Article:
Appraisal myths debunked
Legally, a real estate appraiser must be state certified to write legitimate real estate appraisals for federally-supported transactions. The law gives you the right to get a copy of your completed appraisal from your lending agency after it has been provided. Contact South Shore Realty Advisors, Inc if you have any questions about the appraisal process.
Myth: Market value needs to be equivocal to the assessed value of the property.
Fact: While most states back the concept that assessed value equates estimated market value, this usually is not the case. Interior reconstruction that the assessor is unaware of and a dearth of reassessment on nearby houses are prime examples of why the price can vary.
Myth: The buyer or the seller can have some pull in the value of the home depending upon for whom the appraiser is working.
Fact: The appraiser has no vested interest in the outcome of the appraisal report and should render services with independence, objectivity and impartiality - no matter for whom the appraisal is written.
Myth: Market value should equal replacement cost.
Fact: Market value is based on what a willing buyer would likely pay a willing seller for a particular home, with neither being under duress to buy or sell. If the home were reconstructed, the dollar amount required to do so would be the replacement cost.
Myth: There are certain methods that real estate appraisers use to find the opinion of value of a home, like the price per square foot.
Fact: Appraisers complete an exhaustive analysis of all factors in consideration to the value of a property, including its location, condition, size, proximity to facilities and recent sale prices of comparable houses.
Myth: In a powerful economy - when the prices of houses in a given neighborhood are found to be rising by a certain percentage - the prices of individual homes in the vicinity can be expected to appreciate by that same percentage.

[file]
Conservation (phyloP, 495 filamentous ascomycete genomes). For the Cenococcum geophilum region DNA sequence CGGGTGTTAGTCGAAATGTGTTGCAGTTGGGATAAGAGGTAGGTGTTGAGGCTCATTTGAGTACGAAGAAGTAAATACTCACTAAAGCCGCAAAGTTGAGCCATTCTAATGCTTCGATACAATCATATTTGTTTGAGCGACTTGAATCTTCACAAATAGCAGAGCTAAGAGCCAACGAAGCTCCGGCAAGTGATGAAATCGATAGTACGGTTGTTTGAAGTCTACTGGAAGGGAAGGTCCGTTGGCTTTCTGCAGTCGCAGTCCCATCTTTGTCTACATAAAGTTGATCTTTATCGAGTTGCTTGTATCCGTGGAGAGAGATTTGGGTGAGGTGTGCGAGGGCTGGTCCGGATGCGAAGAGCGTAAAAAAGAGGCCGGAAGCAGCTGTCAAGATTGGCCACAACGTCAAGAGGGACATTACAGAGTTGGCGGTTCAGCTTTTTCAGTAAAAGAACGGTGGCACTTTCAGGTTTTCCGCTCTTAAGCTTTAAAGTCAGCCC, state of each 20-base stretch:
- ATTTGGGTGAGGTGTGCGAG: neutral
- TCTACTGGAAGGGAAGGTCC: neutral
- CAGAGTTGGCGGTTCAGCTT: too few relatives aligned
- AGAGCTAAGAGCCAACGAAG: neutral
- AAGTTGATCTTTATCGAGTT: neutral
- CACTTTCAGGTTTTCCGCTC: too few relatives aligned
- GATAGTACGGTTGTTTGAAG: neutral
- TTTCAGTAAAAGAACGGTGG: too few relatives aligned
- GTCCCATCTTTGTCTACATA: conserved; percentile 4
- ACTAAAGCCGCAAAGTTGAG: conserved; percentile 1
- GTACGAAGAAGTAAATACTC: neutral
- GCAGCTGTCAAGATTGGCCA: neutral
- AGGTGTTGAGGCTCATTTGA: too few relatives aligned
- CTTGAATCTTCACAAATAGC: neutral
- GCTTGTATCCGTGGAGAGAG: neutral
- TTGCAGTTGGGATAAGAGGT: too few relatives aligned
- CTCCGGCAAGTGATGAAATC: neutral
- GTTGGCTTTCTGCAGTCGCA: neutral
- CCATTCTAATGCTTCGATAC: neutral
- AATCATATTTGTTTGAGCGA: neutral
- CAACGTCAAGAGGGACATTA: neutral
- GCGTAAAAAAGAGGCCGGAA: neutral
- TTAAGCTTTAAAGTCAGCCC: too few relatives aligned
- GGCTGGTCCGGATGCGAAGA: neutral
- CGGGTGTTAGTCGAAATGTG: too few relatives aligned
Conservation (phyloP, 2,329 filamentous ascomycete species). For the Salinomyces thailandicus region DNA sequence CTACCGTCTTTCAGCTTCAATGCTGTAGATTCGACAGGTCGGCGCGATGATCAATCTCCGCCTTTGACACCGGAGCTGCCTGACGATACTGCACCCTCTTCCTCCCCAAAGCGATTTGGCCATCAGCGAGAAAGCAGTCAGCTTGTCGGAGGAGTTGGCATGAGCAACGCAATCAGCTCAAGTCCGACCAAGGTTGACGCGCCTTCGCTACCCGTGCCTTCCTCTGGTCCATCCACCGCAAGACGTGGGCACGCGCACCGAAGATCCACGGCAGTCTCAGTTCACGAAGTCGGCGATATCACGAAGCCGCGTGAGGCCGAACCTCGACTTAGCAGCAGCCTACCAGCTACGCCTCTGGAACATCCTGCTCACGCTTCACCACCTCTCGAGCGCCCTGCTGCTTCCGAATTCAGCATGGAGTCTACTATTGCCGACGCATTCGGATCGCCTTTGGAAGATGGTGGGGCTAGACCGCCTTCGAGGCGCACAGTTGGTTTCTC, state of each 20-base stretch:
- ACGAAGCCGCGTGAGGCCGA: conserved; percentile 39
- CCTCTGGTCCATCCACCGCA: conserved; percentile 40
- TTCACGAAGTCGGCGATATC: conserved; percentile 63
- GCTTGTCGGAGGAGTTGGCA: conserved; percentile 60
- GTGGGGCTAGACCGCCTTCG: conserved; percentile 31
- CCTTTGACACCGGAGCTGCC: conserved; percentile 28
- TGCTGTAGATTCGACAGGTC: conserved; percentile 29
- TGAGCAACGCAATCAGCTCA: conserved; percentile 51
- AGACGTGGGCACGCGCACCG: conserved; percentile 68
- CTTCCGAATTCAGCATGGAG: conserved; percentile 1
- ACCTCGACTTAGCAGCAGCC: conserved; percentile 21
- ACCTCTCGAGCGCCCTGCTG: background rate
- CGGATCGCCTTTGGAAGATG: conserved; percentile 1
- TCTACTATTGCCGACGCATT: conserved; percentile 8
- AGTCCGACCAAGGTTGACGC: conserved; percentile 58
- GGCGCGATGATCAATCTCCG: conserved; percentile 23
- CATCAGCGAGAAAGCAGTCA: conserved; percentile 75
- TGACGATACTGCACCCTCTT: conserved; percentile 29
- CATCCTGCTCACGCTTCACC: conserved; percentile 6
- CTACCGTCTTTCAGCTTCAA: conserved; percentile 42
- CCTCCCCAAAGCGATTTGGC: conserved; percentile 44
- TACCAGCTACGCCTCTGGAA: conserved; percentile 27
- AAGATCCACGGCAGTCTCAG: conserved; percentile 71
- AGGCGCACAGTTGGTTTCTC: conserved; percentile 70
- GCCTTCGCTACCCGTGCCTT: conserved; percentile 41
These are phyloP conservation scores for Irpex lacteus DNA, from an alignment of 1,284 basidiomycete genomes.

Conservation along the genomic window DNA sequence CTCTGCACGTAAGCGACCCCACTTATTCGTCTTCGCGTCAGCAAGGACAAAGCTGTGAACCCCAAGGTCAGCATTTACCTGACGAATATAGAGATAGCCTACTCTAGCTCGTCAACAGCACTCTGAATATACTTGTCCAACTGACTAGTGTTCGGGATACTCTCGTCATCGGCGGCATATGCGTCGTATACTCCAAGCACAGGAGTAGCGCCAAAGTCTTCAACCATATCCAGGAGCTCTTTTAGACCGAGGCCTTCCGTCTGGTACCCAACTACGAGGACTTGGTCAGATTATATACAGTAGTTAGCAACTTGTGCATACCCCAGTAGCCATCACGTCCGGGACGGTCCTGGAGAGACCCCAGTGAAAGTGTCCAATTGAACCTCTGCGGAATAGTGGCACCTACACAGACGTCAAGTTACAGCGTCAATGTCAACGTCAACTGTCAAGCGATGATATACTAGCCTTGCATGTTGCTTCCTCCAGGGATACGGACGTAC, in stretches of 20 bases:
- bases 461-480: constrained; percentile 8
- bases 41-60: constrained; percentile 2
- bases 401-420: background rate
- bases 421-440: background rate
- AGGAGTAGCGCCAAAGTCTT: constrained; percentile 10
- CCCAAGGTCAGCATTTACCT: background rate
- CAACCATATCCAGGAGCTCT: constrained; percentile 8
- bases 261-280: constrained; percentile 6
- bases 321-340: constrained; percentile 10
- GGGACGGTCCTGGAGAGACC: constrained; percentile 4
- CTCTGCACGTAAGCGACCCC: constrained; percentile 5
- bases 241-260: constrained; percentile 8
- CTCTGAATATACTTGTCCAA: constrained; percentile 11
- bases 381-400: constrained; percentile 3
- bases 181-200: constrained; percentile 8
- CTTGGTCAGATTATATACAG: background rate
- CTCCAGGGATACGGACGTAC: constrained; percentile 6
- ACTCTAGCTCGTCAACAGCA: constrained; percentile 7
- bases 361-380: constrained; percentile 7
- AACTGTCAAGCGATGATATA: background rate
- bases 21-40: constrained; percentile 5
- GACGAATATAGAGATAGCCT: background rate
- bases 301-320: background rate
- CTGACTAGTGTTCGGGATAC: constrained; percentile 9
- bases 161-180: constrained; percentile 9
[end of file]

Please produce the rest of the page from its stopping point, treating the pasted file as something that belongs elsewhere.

Fact: Any cost at which an appraiser concludes concerning a certain home is always personalized, based on certain factors concluded from the data of comparable properties and other considerations within the house itself. It doesn't matter if the economy is on the rise or declining.
Have other questions about appraisers, appraising or real estate in Plymouth County or Marshfield, MA?Contact South Shore Realty Advisors, Inc
Myth: Just looking at what the house looks like on its exterior gives a good idea of its worth.
Fact: To find an accurate price beyond all doubt, an appraiser must examine the home on a variety of factors based on location, condition, improvements, amenities, and market trends. As you can see, none of these factors can be found just by inspecting the home from the outside.
Myth: Because consumers pay for appraisal reports when applying for loans to buy or refinance real estate, they legally own their appraisal report.
Fact: Legally, the appraisal report is owned by the lender unless the lender relinquishes their interest in the report. Consumers must be given a copy of the report through request because of the Equal Credit Opportunity Act.
Myth: There's no point for consumers to even worry about what the appraisal report contains so long as their lending company is fine with the contents therein.
Fact: A consumer should definitely inspect their document; there could be some questions or some concerns about the accuracy of the analysis that must be addressed. Remember, this is probably the most expensive and important investment a consumer will ever make. There is a wealth of data stored in an appraisal that will probably be useful to the consumer in the future, such as the legal and physical description of the property, square footage measurements, list of comparable properties in the neighborhood, neighborhood description and a narrative of current real-estate activity and/or market trends in the vicinity.
Myth: Appraisals are ordered only to assess house values in home sales involving mortgage-lending transactions.
Fact: Appraisers can have many varied qualifications and designations which allow them to provide a multitude of different services including - but not limited to - advice on estate planning, tax assessment, zoning, dispute resolution in many different legal situations and cost analysis.
Myth: A house inspection serves the same purpose as an appraisal.
Fact: Appraisal reports are completely different than a home inspection. An appraiser concludes on an opinion of value in the appraisal process and resulting document. A home inspector analyzes the condition of the property and its major components and reports these findings.